This seating is made by the conjoining of two seats positioned in a way that two people occupying the seats face opposite directions while sitting closely by each other. It was developed in the nineteenth century.
Antique Furniture Foot Styles
These old seatings have different foot patterns that were characteristic features of ancient furniture. These foot patterns not only help you identify antique furniture but also help you determine around the time they were developed.
The foot styles include;
Arrow foot: the shape of this furniture foot style is a cylinder. A turned ring separates the leg. The result is a blunt arrow. It gained popularity in the middle of the eighteenth century.
Ball foot: this footing furniture style is one of the most basic ones and developed earlier than some others dating back to the 1600s. The footing has the shape of a sphere and is mostly found on sideboards, chests, and secretaries.
Block foot: this footing style takes the shape of a cube or a square. Its existence dates back from the 1600s to the 1800s but it did not gain recognition until the middle of the eighteenth century. Sometimes, it is called the Marlborough foot.
Ball and claw foot: if you can picture the grip of a bird over a ball, then you have a clear representation of what this furniture footing is shaped to. It was introduced in the 1700s.
Dolphin foot: this furniture foot style is carved to form the shape of a fish head. In some cases, a motif design is added to the extent of the legs and the base of the piece. Other pieces have varied designs that could include the arms and feet of a dolphin. The use of this footing on chairs and tables began in the middle of 1700.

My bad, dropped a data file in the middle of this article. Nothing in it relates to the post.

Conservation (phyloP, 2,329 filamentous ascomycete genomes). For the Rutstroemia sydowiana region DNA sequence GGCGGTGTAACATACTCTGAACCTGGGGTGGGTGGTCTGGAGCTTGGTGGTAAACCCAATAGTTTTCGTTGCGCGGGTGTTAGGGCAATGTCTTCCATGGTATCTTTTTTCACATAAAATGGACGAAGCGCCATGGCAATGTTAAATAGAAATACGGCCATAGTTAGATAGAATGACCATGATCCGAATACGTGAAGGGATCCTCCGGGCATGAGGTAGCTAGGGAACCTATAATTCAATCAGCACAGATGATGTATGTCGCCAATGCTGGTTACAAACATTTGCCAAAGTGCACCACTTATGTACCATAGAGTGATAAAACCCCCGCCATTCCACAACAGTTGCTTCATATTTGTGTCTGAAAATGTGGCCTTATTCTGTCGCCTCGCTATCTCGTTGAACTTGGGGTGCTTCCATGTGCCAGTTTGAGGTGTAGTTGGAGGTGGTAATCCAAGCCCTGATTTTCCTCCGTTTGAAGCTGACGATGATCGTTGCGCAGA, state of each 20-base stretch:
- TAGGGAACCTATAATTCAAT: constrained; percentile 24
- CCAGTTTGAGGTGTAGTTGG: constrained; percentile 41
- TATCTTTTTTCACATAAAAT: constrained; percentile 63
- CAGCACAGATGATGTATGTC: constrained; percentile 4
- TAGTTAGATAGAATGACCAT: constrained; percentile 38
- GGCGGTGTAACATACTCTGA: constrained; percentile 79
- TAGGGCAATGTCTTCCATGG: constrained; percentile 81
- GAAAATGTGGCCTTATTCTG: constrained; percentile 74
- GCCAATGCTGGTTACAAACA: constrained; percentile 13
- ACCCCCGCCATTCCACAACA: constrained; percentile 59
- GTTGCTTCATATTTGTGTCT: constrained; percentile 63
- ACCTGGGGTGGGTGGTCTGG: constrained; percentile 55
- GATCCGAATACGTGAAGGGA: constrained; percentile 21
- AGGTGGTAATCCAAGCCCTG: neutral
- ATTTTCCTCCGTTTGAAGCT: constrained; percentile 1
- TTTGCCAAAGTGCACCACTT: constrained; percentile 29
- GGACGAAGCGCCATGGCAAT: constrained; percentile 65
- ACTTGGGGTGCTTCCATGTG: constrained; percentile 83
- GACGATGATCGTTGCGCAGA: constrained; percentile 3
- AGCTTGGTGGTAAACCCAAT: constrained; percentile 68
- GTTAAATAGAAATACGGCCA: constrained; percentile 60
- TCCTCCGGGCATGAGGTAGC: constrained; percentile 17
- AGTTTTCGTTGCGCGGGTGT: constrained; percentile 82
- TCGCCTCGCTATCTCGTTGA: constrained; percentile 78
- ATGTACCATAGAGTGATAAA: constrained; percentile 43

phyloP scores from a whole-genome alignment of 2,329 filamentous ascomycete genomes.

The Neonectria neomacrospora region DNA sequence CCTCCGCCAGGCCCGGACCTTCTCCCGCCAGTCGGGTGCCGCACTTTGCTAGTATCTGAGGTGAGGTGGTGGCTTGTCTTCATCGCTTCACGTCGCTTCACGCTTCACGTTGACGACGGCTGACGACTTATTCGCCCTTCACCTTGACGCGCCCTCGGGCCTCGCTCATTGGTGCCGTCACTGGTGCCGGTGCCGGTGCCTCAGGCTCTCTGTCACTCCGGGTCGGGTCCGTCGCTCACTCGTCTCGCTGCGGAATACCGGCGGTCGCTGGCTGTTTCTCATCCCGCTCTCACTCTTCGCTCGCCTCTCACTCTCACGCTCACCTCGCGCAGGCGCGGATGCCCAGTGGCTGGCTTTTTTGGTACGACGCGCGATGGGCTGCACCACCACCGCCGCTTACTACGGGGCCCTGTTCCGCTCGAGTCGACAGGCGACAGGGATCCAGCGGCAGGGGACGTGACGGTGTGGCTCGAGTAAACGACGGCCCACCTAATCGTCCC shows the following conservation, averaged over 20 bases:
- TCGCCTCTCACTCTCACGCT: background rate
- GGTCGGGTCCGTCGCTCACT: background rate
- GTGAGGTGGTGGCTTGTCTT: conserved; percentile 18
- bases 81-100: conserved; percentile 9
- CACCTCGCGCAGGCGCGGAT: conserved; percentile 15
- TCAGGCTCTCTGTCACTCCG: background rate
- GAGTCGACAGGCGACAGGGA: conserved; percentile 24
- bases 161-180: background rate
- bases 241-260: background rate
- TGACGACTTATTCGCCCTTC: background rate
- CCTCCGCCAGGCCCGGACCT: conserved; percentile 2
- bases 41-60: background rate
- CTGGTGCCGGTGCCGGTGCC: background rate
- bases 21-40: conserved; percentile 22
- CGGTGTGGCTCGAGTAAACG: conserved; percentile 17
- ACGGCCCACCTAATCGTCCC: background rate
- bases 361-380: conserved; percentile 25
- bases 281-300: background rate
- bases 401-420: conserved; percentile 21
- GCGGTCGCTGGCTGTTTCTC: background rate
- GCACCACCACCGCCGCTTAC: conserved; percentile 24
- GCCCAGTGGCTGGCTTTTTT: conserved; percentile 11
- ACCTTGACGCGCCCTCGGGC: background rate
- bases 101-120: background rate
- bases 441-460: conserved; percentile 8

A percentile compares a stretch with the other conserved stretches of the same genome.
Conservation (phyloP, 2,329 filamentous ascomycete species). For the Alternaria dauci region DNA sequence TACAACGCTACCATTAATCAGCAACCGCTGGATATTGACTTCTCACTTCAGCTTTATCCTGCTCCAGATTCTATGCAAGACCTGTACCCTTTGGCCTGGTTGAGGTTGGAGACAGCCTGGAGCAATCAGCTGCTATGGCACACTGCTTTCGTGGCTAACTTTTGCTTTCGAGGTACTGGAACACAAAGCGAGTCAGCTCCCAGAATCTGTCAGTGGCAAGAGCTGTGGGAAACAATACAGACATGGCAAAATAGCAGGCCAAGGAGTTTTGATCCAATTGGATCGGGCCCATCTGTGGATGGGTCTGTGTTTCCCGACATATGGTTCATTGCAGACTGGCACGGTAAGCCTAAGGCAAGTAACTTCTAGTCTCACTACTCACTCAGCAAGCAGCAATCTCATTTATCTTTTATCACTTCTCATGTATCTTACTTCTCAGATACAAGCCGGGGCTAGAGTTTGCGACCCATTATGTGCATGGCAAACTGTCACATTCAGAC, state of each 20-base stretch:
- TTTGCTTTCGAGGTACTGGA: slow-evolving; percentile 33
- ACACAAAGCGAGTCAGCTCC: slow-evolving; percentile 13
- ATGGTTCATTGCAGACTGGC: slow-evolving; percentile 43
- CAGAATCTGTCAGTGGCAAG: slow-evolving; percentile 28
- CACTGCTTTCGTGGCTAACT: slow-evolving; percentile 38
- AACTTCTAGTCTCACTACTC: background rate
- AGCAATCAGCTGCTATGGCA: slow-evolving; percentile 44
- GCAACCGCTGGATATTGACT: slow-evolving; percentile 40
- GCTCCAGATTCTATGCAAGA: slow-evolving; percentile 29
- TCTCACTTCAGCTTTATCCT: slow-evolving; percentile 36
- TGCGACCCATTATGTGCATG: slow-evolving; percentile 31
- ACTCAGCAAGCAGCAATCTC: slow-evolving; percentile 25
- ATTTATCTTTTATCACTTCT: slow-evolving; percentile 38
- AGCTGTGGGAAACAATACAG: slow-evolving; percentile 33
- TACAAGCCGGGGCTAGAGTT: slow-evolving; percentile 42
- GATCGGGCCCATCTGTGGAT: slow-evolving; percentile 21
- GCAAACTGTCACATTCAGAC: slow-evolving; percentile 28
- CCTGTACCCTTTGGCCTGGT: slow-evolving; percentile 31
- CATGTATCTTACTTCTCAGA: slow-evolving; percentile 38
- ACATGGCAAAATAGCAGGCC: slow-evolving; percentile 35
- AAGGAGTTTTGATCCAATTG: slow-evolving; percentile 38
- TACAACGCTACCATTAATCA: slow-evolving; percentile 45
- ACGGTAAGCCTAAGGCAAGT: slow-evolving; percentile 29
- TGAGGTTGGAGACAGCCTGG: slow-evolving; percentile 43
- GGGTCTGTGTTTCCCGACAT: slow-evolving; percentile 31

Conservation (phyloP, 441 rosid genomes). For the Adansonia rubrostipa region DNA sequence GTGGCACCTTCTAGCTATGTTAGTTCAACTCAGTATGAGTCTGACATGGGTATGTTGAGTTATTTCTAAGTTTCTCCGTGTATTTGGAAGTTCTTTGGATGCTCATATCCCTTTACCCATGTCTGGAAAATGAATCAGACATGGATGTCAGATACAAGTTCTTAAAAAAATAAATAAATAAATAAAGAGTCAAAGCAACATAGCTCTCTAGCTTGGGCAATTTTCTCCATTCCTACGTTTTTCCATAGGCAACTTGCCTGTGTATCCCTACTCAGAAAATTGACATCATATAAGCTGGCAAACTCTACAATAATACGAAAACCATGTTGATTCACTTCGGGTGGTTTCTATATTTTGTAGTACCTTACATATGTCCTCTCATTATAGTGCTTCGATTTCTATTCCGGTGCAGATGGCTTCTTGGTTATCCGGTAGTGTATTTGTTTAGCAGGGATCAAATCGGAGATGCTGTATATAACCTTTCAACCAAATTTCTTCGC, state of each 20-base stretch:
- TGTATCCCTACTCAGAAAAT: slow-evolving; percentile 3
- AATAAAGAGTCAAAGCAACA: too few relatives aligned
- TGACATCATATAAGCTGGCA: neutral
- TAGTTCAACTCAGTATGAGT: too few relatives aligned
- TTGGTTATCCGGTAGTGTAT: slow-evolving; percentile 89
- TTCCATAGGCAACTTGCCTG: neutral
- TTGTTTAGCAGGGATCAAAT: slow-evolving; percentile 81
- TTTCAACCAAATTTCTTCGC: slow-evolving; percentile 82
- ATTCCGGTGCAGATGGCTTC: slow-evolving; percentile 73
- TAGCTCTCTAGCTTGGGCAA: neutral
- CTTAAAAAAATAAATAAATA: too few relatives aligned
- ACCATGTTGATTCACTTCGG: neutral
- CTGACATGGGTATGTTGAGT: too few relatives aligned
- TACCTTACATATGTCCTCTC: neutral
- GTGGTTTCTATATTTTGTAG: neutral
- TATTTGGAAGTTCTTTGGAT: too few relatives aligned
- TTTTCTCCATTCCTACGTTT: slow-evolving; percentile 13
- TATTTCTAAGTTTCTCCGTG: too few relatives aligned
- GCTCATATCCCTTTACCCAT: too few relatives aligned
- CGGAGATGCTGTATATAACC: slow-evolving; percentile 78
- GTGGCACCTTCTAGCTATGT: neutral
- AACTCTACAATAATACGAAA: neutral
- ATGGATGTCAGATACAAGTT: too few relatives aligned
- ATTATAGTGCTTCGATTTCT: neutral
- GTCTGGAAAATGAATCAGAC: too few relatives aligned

Bracket foot: the look of furniture foot style is responsible for its name. It usually has corners finished at a 45-degree angle. It is oftentimes called the console leg. Types include ogee bracket foot, plain bracket foot, and scrolled bracket foot.
Hoof foot: this footing is carved in resemblance to an animal hoof. Typically, the hoof of a deer was mostly represented. It came into existence in the seventeenth century.
Toupie foot: looks like a round saucer at the top with a large middle and a narrowed end. Existence dates back to the second half of the seventeenth century.
Bun foot: the shape is spherical or disc-like. It is a version of the ball foot that has a flat top and wider bottoms. Although developed in the 1600s it was not popular until later in the 1800s.
Cylindrical foot: this furniture foot style is cylindrical like the name suggests, is separated from the leg by a ring, swells out, then thins down towards the ends. The development was between the eighteenth and nineteenth centuries.
French foot: this has a concave bracket shape that spreads outwardly. It was developed in the eighteenth century.
Other furniture foot styles include onion, trifid, trestle, turnip, whorl, spade, pad, and monopodium.
Victorian Furniture Purchase
These pieces are on Amazon. The exact prices depend on size, color, and type of fabric used.
Amazon has gained recognition as the world’s largest online market known for prioritizing customer satisfaction and convenience. The leverage of several distribution centers across the globe enables them to quickly and efficiently ship products to customers.
Gone are the days when the people considered the Victorian style outrageous, ancient and outdated. With modernization, interior decoration has developed, accepting influence from different eras and cultures around the world and adapting to various styles and patterns is the only way to continue with the dynamics of interior decor.
When it comes to standing the test of time, barely many structures possess the durability…
Research has shown that 75% of our life is spent inside the bedroom. It is…